November 24, 2017
November 24, 2017
Have you been applying for jobs, and getting frustrated by the lack of response? It’s become a common problem, so you can take at least some comfort in knowing that you’re far from all alone with this dilemma. The only way to get around it is by understanding why it’s happening, and then developing strategies to overcome it.
Do you ever wonder why employers no longer want you to mail in a job application or resumes, or make application in person? It’s not that employers have become antisocial. It’s all about technology.
In the same way that companies are increasingly going “online,” both in providing products and services, and in providing back office support, the same thing is happening with the employment process.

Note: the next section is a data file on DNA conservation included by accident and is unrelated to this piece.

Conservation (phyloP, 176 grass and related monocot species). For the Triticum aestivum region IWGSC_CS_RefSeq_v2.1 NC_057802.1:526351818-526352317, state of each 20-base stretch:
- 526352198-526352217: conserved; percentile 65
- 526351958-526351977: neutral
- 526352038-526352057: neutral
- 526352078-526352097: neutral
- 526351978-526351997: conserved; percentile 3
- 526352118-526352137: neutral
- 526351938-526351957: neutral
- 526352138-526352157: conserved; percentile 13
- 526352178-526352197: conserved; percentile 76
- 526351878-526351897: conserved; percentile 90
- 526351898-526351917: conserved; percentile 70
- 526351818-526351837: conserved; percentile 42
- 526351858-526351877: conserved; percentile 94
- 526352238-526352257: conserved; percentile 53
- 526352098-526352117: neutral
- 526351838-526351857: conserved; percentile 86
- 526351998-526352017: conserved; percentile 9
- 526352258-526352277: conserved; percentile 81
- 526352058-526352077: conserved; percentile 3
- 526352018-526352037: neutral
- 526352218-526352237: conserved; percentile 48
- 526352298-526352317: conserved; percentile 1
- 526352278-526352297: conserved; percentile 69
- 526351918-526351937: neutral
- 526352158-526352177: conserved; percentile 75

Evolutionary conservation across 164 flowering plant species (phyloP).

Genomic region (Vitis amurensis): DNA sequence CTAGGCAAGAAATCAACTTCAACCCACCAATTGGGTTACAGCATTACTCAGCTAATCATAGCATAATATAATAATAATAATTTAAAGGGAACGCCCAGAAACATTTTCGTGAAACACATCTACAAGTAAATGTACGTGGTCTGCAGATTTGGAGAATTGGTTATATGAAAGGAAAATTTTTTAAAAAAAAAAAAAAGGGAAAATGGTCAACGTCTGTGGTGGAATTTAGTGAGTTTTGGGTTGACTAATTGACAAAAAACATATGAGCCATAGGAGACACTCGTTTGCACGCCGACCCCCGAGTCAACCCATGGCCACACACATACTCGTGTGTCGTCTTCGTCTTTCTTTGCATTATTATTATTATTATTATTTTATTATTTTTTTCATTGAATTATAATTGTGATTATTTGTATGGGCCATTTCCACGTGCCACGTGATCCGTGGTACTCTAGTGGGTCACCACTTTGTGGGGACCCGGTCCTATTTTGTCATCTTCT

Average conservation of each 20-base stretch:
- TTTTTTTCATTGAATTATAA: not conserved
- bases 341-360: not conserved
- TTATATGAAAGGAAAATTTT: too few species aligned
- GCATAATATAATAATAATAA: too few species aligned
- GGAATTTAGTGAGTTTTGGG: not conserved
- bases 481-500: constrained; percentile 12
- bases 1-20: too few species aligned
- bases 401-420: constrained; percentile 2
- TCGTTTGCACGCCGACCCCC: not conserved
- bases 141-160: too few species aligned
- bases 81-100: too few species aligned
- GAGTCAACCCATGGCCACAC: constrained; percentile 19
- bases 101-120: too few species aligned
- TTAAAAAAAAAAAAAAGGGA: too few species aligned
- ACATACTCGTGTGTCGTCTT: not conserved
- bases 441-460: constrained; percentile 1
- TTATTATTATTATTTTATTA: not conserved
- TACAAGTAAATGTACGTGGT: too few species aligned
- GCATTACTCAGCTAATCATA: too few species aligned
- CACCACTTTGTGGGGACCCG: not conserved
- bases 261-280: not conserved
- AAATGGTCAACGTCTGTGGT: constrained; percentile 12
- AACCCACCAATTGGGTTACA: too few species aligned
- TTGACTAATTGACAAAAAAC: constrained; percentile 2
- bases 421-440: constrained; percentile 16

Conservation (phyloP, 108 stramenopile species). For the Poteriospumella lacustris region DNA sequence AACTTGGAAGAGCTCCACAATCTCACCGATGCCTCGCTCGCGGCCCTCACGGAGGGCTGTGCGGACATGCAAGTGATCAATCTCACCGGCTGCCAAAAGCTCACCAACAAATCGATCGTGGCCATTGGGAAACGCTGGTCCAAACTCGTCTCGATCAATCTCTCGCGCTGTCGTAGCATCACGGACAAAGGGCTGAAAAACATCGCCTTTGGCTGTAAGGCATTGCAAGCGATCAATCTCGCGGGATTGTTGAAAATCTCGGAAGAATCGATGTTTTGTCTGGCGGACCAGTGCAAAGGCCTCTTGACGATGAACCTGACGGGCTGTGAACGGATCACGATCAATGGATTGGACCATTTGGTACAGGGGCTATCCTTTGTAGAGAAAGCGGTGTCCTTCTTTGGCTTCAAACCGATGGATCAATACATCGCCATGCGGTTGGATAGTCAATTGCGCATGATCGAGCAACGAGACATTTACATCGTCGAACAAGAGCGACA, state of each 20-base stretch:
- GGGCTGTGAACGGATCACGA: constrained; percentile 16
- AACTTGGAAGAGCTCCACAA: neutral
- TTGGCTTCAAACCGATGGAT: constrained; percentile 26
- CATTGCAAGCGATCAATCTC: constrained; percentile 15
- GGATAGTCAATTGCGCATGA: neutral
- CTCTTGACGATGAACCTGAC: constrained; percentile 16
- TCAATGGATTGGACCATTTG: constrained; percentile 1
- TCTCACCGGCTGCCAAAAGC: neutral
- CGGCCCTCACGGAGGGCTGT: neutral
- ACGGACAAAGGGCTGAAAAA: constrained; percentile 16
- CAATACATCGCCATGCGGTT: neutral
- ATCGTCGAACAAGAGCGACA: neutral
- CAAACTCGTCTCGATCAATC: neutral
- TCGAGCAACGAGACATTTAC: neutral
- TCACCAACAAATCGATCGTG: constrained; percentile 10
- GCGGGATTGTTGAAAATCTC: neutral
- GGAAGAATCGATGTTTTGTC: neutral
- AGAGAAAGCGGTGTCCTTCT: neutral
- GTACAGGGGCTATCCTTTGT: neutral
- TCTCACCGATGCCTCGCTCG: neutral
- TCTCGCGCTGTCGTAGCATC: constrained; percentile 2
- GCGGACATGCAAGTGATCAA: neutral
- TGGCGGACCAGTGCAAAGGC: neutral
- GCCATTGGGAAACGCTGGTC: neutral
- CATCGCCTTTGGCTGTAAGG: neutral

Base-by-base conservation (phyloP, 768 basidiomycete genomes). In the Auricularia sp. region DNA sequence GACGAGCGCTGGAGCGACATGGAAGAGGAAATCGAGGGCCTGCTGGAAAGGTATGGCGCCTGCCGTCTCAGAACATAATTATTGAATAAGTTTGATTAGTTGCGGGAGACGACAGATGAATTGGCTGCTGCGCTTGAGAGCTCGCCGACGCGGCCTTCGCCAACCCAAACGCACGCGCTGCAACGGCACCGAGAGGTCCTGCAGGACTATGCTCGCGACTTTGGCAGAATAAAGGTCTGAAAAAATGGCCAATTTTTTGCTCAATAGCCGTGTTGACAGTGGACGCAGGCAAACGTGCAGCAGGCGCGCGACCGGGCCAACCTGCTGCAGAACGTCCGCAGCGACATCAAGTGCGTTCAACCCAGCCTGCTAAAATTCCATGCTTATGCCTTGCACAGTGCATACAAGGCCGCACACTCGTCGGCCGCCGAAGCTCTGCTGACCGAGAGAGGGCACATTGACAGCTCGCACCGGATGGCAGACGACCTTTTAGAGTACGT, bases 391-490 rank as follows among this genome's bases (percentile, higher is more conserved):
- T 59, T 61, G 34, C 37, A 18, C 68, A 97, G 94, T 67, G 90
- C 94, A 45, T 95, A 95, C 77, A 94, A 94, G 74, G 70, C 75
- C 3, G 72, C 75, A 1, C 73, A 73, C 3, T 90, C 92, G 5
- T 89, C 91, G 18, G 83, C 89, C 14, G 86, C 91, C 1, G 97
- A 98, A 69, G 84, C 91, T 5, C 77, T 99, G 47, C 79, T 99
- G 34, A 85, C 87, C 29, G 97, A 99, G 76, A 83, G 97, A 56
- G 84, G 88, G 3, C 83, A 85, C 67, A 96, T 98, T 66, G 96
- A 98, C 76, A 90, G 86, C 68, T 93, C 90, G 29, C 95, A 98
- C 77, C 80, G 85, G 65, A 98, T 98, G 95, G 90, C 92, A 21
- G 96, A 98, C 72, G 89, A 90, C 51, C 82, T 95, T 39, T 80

Employers are looking to both streamline the hiring process and to eliminate the number of employees (and their salaries) required to manage the hiring process. They can do this by requiring prospective employees to make an application online. Once they do, their applications are subject to computer algorithms. And that’s the reason why a non-response is the most typical outcome of a job application.
The employment algorithms use screening techniques. You’ve probably heard about this in the past – the algorithms search for certain keywords and key phrases in the application. They may decide that there are 30 such terms that apply to a specific job. For your application to get past the screening process, they may require that you match at least, say, 20 of those terms.